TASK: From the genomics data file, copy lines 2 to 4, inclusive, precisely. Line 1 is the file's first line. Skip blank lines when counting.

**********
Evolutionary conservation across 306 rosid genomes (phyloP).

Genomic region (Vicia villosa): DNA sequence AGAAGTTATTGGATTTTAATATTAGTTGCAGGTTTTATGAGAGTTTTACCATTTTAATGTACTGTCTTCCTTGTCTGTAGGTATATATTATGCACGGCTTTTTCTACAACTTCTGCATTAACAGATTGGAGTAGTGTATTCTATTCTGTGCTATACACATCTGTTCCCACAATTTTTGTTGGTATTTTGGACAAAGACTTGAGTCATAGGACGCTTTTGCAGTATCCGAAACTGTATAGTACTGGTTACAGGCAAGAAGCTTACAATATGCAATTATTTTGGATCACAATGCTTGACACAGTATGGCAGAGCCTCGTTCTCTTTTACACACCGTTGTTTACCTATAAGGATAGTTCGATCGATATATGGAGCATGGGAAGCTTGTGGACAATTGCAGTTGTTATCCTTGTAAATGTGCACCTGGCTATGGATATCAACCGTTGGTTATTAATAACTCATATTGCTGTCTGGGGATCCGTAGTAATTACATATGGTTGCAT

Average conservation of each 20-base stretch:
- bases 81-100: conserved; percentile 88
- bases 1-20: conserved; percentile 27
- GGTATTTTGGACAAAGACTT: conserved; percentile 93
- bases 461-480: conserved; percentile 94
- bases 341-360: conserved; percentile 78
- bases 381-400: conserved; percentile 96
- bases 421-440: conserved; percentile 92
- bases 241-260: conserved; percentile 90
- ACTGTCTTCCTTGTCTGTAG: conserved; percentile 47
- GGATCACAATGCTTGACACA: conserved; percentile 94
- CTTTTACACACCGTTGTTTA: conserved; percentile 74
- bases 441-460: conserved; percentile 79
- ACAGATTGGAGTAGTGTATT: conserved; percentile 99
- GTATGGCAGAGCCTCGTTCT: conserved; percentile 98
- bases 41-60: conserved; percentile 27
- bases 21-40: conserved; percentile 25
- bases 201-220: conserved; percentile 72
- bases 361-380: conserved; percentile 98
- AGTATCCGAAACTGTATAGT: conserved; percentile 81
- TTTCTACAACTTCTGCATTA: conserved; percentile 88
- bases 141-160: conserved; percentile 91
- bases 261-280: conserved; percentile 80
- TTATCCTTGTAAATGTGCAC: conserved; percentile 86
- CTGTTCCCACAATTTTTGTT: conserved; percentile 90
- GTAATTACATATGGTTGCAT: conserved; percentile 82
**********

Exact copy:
Genomic region (Vicia villosa): DNA sequence AGAAGTTATTGGATTTTAATATTAGTTGCAGGTTTTATGAGAGTTTTACCATTTTAATGTACTGTCTTCCTTGTCTGTAGGTATATATTATGCACGGCTTTTTCTACAACTTCTGCATTAACAGATTGGAGTAGTGTATTCTATTCTGTGCTATACACATCTGTTCCCACAATTTTTGTTGGTATTTTGGACAAAGACTTGAGTCATAGGACGCTTTTGCAGTATCCGAAACTGTATAGTACTGGTTACAGGCAAGAAGCTTACAATATGCAATTATTTTGGATCACAATGCTTGACACAGTATGGCAGAGCCTCGTTCTCTTTTACACACCGTTGTTTACCTATAAGGATAGTTCGATCGATATATGGAGCATGGGAAGCTTGTGGACAATTGCAGTTGTTATCCTTGTAAATGTGCACCTGGCTATGGATATCAACCGTTGGTTATTAATAACTCATATTGCTGTCTGGGGATCCGTAGTAATTACATATGGTTGCAT

Average conservation of each 20-base stretch:
- bases 81-100: conserved; percentile 88